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Nokia Lumia 1020 put to the (real) test

By now the world knows that the Nokia Lumia 1020 has the best camera on a smartphone, but does 41 megapixels mean it can replace a DSLR camera? LIRON SEGEV put it to a “real”” test.

We know that the Nokia Lumia 1020 is known for its camera capabilities after all, it has 41 megapixels in play!

Anyone can test the camera in the safe confines of the office. If the shot doesn’t go off according to plan, you simply reshoot it. No big deal. However, the real do-or-die hands-on test is when you have one chance to get the shot right before the action passes before your eyes, not to be repeated. This arena of photography is typically left to DSLR cameras and not your point-and-shoot or mobile phone cameras.

Since the announcement of the Nokia Lumia 1020 with its 41 megapixel camera, I’ve been wondering if this device could be a true replacement for a DSLR camera. To put this to a real test, I left my DSLR camera at home and arrived on location with just my Lumia 1020.

The photo shoot was held at the Vaal river, where it was all about wakeboarding action. The main attraction was Ryan Durham, a South African ranked 15 in the world, who was doing some incredible air manoeuvres and wanted to capture these for his training and promotional material.

No pressure.

After spending some time with the Nokia, here is my hands-on review of the Nokia Lumia 1020 and how it (and I) preformed under pressure:

Look and Feel

When you hold the 1020 you can instantly see that it is built for quality. The polycarbonate chassis feels smooth and robust and has the curves in the right places, making it easy to grip. The Lumia does not attract as much dirt and fingerprints as other phones.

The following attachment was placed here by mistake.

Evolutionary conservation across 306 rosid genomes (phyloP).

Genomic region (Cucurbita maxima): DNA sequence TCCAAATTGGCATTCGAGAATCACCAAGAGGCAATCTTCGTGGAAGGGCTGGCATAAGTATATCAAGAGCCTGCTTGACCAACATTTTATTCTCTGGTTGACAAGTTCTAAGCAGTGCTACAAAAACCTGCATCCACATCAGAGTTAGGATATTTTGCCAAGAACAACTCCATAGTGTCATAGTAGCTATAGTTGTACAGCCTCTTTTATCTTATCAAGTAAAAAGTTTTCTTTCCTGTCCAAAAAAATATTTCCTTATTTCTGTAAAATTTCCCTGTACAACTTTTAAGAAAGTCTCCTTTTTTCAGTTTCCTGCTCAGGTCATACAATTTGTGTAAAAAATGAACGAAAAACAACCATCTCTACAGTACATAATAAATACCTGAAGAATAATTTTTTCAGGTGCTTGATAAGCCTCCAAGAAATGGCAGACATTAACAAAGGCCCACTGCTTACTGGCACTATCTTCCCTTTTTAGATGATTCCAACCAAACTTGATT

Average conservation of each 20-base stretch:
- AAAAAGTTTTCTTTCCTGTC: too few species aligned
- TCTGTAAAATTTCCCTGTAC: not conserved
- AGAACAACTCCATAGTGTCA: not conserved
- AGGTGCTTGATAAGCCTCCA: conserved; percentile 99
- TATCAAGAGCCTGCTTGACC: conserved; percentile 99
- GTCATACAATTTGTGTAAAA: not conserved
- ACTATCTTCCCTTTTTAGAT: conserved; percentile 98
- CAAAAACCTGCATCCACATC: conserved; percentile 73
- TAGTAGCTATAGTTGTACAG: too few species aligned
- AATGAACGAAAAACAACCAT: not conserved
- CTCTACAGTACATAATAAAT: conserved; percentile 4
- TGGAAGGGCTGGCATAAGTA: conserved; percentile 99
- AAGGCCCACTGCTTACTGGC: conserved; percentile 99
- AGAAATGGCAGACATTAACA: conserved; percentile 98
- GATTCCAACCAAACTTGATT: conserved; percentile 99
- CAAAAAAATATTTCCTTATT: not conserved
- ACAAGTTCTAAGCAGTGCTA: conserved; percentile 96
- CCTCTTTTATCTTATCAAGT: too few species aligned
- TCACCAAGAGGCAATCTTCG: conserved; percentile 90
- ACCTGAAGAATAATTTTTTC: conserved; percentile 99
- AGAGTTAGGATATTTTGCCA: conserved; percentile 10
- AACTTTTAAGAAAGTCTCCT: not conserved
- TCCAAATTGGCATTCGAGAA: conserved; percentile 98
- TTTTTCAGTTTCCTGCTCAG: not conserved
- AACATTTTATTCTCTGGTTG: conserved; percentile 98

The AMOLED 4.5″” touchscreen, protected by Corning Gorilla Glass 3 takes over the front-face of the Lumia 1020 and is well integrated into the bevel. The icons on the screen easily visible in direct sunlight and the screen is very responsive to touch, thereby making changing options inside the apps very simple, even when you are in motion such as on a speeding boat shaking and rolling in the waves.

The front of the Lumia 1020 has a front-facing 1.2 megapixel camera at the top and the Back, Windows and Search buttons at the bottom.

At the top of the Lumia is a headphone jack and the mico-sim tray. On the right is a volume rocker, Power button and the dedicated Camera button. At the bottom is the microUSB slot and the speaker grill.

On the back is the famous 41 megapixel CCD that protrudes slightly from the smooth body. There are two flashes. One for video focus-assist and the other for still photography. As is expected, the downside of the protruding lens is that the phone can not rest flat on a table which does make it slightly awkward, as the phone bounces as you tap into and out of various apps.

OS, Processing, Storage and Battery

The Lumia runs Microsoft Windows Phone 8 and is powered by a Qualcomm Snapdragon Dual-core 1.5 GHz Krait chip. It has 2GB of RAM and 32 GB of storage with no additional expansion card slot via MicoSD. This is peculiar as the 41 Megapixel camera photos in high res and the video in full 1080p at 30fps shoots are rather large and the fills memory very quickly.